Technology, Communication Author: Shuyi Pan Editor: Luke Sheehan Jan 19, 2022 11:44 AM (GMT+8)

As projects and startups emerge in connection with 5G development and China's national agenda, the Asian giant is potentially set to become the Cloud gaming hub above and beyond other markets.

Cloud gaming

The Chinese gaming industry has been restless in the year 2021, with tightening up of regulatory standards and intensified competition. Meanwhile, another factor has contributed to the vibes in this space. Cloud gaming has been on everyone's lips for several years, but experts warn that its prevalence is highly dependent on the universal use of 5G. Since 2019, China has been leading in developing 5G technology and building base stations across the country. By the end of 2021, China had installed nearly 1.4 million stations (link in Chinese), and China Mobile vowed in November 2021 to deploy national coverage of 5G signals by the end of 2022.

According to Newzoo, the global Cloud gaming market will grow at a CAGR of 101%, while the same figure for the Chinese market should reach 135%. It seems China's national endeavor on 5G is to generate positive externalities on the development of Cloud gaming in the country and would further strengthen China's global leadership in this space.

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Novel projects and startups comprise China's Cloud gaming ecosystem

As rapid infrastructure development provides fertile ground for Cloud gaming in China, many major players in the industry have initiated their own projects in the growing space.

For example, Tencent has developed two Cloud gaming platforms – GameMatrix and START. GameMatrix, formerly known as CMatrix, focuses on mobile Cloud games. START is currently a free platform for PC and console Cloud games, best known for its Cloud version of Fortnite, a famous battle royale shooting game on PC and console. Yet, Tencent's major competitors in China also started deployment in Cloud gaming in the past three years. In late 2019, NetEase began its beta test for NetEase Cloud Game, while ByteDance announced a closed test for its Cloud gaming platform Aoligame in January 2021. Seasun, another large game firm in China, developed a Cloud game client for its popular MMORPG – JX online III, reducing the game client size from 80GB to only 26MB. Cloud gaming also drew attention from live-streaming platforms. Huya and Douyu, the two biggest streaming platforms in China, introduced their Cloud gaming services in July and March separately.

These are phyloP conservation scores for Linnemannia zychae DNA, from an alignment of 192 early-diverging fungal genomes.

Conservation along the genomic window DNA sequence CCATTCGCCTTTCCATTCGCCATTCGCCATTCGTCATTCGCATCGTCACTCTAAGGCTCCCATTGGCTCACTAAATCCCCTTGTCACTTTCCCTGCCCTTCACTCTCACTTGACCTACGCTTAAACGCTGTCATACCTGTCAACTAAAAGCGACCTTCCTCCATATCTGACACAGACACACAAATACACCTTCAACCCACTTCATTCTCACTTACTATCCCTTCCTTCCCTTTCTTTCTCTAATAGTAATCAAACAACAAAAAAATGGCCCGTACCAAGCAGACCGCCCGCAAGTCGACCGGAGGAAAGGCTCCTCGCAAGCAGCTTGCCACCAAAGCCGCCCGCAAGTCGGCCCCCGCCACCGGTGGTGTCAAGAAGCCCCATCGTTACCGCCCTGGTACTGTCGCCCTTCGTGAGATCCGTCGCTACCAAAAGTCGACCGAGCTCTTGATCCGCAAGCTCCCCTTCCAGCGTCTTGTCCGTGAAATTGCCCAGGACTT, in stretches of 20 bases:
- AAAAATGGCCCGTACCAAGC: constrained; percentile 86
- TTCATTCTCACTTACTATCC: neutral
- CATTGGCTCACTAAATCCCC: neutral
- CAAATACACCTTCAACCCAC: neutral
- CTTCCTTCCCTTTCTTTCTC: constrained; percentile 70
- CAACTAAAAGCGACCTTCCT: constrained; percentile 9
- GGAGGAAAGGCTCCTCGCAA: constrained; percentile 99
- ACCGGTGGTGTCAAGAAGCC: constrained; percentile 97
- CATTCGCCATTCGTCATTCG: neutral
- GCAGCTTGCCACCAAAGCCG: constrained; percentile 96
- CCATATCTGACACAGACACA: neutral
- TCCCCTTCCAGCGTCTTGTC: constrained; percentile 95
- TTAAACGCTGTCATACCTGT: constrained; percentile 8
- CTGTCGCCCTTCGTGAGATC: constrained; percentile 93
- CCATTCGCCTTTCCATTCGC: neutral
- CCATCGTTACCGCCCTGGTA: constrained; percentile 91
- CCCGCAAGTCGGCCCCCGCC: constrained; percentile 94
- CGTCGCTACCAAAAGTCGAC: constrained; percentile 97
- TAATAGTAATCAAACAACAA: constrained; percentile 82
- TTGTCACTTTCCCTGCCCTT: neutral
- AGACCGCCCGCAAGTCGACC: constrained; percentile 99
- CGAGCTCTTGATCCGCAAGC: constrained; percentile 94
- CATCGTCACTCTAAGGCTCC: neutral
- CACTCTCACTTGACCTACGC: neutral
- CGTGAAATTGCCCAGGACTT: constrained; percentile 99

Apart from game companies, leading Chinese tech firms have also spearheaded towards the upstream of Cloud gaming, releasing tech-driven Cloud platforms one after the other. China's telecom big three – China Mobile, China Telecom and China Unicom have all invested in Cloud-based gaming services. Huawei has also cast its power on gaming in its Huawei Cloud segment, aiming for "innovative technologies for low costs and improved experience" in Cloud gaming. 

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Aside from tech giants, some startups providing Cloud gaming solutions in China look promising as well, with several obtaining funds from famous VCs in China, as well as from renowned game publishers. With an earlier round of financing by Xiaomi of CNY 150 million, WELL-LINK completed its CNY 400 million Series B in December 2021, led by Future Capital, followed by Xiaomi and miHoYo. In August 2021, the company helped miHoYo launch the Cloud version of Genshin Impact, a globally renowned ARPG mobile game owned by miHoYo. Another platform worth mentioning is Haima Cloud. The firm, featuring full-stack Cloud gaming solutions, gained CNY 280 million investment from UCloud (688158:SH) and Migu, a subsidiary wholly owned by China Mobile.

Forbidding expenses and limited network speed

However, Cloud gaming is a fairly risky business, especially for startups. The reasons are two-fold. First, there are so-called 'three mountains' in terms of the cost of Cloud gaming – the cost for servers, the cost for bandwidth and the cost for game IPs. Startups that do not possess their original games must either invest in developing new games or purchase IPs from large game publishers. Both require vast funds. Besides, as the number of players on the platform expands, upgrading servers to contain the increasing traffic becomes another source of financial burden.

On the other hand, Cloud gaming is powered by the ability of platforms to receive real-time commands from players and transmit the in-game feedbacks back to the players in the form of video streams. Therefore, to ensure an experience equivalent to playing with downloaded games, neck-snapping network speed and low latency are a must, especially for MOBA and FPS games that involve constant feedback. However, the current 5G services have not reached the promised speed yet. Currently, Cloud gaming platforms are still unable to replace the traditional way of playing games and the user base is quite limited.   

Last notes

While the market is still attracted to the idea of the metaverse, the Cloud gaming space in China has seen many tangible projects in process. With the commercialization of 5G networks and emerging projects driving up the size of the supply chain, the market is generally optimistic: the high latency problem is likely to be solved, while the bandwidth costs are set to decrease in the near future. 

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